No doubt you've heard of the ten commandments, that set of rules that God gave to Moses on Mount Sinai, but have you ever heard of the twenty- two commandments?  That is what is displayed in the picture above. This sign was hanging in room 405 at Hoonah City Schools some years back. I guess it was actually more of a request or pleading as opposed to a command. Some of the teachers at the time were hoping that a polite request would have the desired effect...ha,ha,ha... those silly people. What are the odds that any kid would actually listen to a polite request? It was always my experience that no middle or high school student was even remotely interested in doing what the teacher requested of them. It's just not in their nature. Of course when I was growing up, things were much different. We still didn't want to listen, but there was more of an incentive to follow the rules.Teachers were held in high esteem back then. Corporal punishment was an acceptable form of discipline at the time, back in the days of the barbarians. I recall, although not too fondly, of one time in junior high when I spit out the window in math class. The math teacher, an old bag named Mrs. Moore, happened to glance in my direction and WRONGLY assumed I was trying to spit on some students down below.Well, she gave me detention which I promptly forgot at the end of the day. I had the attention span of a fruit fly at the time, and since I never got in trouble anyway, I forgot about it. When I came to class the next day she sent me down to the principals office. I didn't have the slightest idea why, until I got there and he mentioned that I didn't show up for detention. Then he has me bend over the chair and proceeded to give me three whacks with a paddle that was about an inch thick and three feet long. Holy Toledo. I didn't know if he was trying out for major league baseball as a pinch hitter or if he wanted to remodel his office and was using my head as a battering ram to knock down the wall, but he darn near drove my head into it. I have to say, it took a bit before I could catch my breath. Needless to say, I immediately started planning my revenge on both the principal and the old bag. I knew that I would never get away with doing anything to them while I was still at home, I'd have to wait for about five years. By then they would both be old and feeble and I'd be in a much better position to strike fear in their hearts. I would go to their doors, ring the bell, and when they answered I'd pull a big paddle from behind my back and say, "remember this? Stand by to be paddled!" I revisited that fantasy for most of the remainder of that year, mainly when I was in math class. Fortunately life got in the way and I grew up and got interested in things more fruitful than revenge. Now I'm aware of that bible verse that says, "Vengeance is mine."says the Lord, "I will repay." Somehow I don't think that Mrs. Moore or the principal have to worry. In any event, in order to get along well with others who are involved in your life, please keep in mind these twenty-two commandments. You can substitute the teacher with, spouse, children, colleagues, grocery clerks, postal workers or anyone else you happen to come in contact with. It will make every one's day better, especially yours.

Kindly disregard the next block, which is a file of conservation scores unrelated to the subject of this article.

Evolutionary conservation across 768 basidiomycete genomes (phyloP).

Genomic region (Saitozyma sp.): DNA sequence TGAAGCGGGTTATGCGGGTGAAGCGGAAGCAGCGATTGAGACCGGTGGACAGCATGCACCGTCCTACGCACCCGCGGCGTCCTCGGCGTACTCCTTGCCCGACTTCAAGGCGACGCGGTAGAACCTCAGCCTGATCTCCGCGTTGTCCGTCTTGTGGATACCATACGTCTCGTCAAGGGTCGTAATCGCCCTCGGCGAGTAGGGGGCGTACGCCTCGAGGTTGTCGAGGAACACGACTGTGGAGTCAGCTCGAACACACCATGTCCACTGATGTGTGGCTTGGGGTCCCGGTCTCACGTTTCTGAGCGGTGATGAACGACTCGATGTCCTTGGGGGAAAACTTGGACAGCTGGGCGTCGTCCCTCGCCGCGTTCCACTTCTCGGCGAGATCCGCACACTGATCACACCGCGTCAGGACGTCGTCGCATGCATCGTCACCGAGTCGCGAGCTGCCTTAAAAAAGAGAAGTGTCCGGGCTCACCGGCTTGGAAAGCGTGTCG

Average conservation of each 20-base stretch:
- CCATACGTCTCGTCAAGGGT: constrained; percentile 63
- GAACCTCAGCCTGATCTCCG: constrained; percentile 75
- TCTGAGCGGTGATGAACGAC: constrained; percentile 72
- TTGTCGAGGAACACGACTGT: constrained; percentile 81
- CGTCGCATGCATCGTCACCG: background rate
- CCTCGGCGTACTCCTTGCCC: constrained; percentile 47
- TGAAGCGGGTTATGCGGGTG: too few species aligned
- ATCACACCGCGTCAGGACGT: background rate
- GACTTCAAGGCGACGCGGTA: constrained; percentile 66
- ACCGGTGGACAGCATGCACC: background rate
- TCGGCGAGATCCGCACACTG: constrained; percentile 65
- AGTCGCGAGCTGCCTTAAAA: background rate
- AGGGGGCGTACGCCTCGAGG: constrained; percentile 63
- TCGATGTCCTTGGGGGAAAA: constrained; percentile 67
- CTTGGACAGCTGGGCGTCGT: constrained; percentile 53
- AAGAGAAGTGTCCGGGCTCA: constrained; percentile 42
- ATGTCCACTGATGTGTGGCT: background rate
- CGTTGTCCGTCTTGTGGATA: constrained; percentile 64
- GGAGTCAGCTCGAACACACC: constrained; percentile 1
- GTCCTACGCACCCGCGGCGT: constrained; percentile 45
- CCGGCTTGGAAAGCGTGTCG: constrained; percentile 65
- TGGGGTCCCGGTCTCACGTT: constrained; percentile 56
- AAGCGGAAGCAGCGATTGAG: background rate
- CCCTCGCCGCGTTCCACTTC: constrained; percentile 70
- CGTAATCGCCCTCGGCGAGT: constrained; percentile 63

Thursday, January 2, 2014

Taking Down Christmas

 It's 2014! I hope everyone had a safe and happy new year. Hopefully you aren't reading this from a  hospital bed or jail cell after a night of unabashed celebration. I'm not all that much of a holiday fan. Jan and I are pretty low key. I spent New Years Eve watching The Twilight Zone marathon on TV and Jan and Jen played cards for a few hours. We had a little champagne mixed with orange juice and munched on some unhealthy snacks. I'm a real sucker for jalapeno poppers. I was being cheap so I bought some Western Family Cheese Puffs. Usually Western Family products are pretty good. These cheese puffs looked great inside the package, but looks are deceiving. Each one was the size of a  link sausage, but the flavor just wasn't there. It would have been false advertising it they had been called cheese flavored puffs. I don't what flavor they were, but definitely not something that will rocket them to the top of the snack line.Sometimes you just have to go with the name brand products, especially when it comes to snacks. My daughter Autumn is visiting and has taken it upon herself to take down the decorations inside. I took down the lights and garland that was festooning the two porches. It's amazing how much faster it is to take them down than to put them up. Looking around at the stuff littering the floor and counters and benches and couch, I can see why retailers love Christmas so much. We had two wreaths for the doors, yards and yards of assorted colored garland, strand after strand of lights, ornaments, phony poinsettia plants, fabric snowmen and ceramic figures for the manger scene, a topiary tree, a Christmas tree, large red bows for the porch,red ribbons for packages and red birds for the tree, gift bags, and wrapping paper and labels, push pins and ornament hangers and suction cups for the windows,Scotch tape for packages and packaging tape for mailing, and then you have to buy something to store all this stuff in. Of course every year there's the annual lighting of the strands to see if they work or not. I usually end up throwing away at least one string of lights. If I could figure out how to fix these things I could probably make enough to retire in some place like Arizona or Florida. My favorite thing is when half the lights work and half don't. I'm so cheap I don't like to throw out something that works- even if it's half way, but as of late I've decided that for the amount of time that I spend trying to find out why they aren't working, I could go to the store and buy new ones and save myself the frustration. No doubt there is some smart person somewhere grabbing out all the strands of Christmas lights from the dump and salvaging the copper or aluminum or whatever they're using to manufacture them. They probably send them off to Christmas Land, China or some such place and they'll be back in the stores next year where we can buy them all over again. Well, I guess it's time to gather the all the garland,and ornaments, lights and figurines and assorted other doo-dads and hoo-ha, stick the whole mess in a couple plastic bins and squeeze myself into the attic crawl space where these goodies will remain hidden until Christmas comes again. Gotta love the holidays!